Speaking for myself, as always, I’ve been working hard, which makes debating here during the week an arduous task, at best. I have to confess that I do react like anybody else to the vibe du jour here, which is not a positive one, to say the least. There just doesn’t seem to be willingness at present to have genuine good faith debate, maybe because it is hard and takes considerable effort or maybe because people have succumbed to cynicism. There’s some good stuff, but it’s like gold dust that has to be carefully sieved out.

                  • Sacha

                    In general rather than this specific thread, please do not see refusal to countenance some stances on topics as 'struggling to debate'. People are simply over having to justify their existence and recognising how treating speech as a 'marketplace' reinforces power imbalances. Some loudmouths refuse to listen.

                    Ridicule can be the most sensible response. Thankfully on Twitter it is also easier to screen out the worst braying dumbarsery.

                    • weka

                      you're missing the point. It's nothing to do with countenancing stances. If you think a stance is bullshit then say so. If you want to say why, great. If you don't, fine. But the whole way of debating that's about ad homs and underming people instead of addressing issues is harming debate culture.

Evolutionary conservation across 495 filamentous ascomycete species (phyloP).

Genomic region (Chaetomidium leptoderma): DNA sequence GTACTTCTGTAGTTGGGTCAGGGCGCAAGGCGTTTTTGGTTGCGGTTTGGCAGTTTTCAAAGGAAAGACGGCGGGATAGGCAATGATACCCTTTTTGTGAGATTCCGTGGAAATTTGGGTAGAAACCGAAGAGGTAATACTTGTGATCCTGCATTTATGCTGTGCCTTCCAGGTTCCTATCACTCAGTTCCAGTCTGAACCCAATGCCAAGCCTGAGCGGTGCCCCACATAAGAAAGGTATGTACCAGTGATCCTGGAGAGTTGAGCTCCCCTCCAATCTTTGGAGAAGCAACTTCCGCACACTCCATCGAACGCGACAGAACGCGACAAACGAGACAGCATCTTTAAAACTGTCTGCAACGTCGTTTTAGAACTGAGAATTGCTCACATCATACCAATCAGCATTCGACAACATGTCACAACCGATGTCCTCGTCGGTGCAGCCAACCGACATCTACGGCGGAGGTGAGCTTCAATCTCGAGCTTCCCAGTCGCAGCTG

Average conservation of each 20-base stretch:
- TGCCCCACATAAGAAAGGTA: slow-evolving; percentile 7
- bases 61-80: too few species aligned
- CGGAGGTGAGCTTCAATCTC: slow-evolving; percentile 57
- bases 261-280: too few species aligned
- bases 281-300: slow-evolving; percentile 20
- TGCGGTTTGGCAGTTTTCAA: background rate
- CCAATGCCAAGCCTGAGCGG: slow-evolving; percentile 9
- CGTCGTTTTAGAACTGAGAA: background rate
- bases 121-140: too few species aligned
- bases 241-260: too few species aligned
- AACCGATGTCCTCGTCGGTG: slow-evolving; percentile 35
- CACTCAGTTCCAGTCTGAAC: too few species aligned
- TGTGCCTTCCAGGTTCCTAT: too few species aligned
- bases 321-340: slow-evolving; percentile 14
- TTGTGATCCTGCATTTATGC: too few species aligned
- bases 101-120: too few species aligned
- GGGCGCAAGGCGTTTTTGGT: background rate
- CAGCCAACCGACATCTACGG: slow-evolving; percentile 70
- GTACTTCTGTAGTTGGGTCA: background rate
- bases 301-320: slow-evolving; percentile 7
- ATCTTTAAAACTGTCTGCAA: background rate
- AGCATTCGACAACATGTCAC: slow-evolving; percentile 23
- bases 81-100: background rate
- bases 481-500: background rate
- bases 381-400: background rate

eg, GW said "Oh that right its OK when Vance does it and everyone else has to make the case on what she wrote. Pleeeese"

                      Which means that if the debate is to be had, I have to then explain why that's basically a lie and misleading. Rather than talking about what the actual problems are.

                    • weka

                      and you know, massive fucking irony, to be taking potshots at Vance for being shitty at presenting her position.

                      I often enjoy your mocking/sound bite approach on twitter. It's witty and fits into the fast flow of what happens there. Here it doesn't work so well where it's part of a general dismissal. If someone thinks Vance's piece is shit, then sure, say that, but it doesn't need to be said over and over again if that's all that's being contributed. And the tendency on the left to ad hom is a problem where it's replacing robust debate.

                    • Sacha

                      it doesn't need to be said over and over again if that's all that's being contributed

                      Certainly becoming a problem here. Too much noise, not enough signal. Does not encourage others to bother joining in.

                • Gabby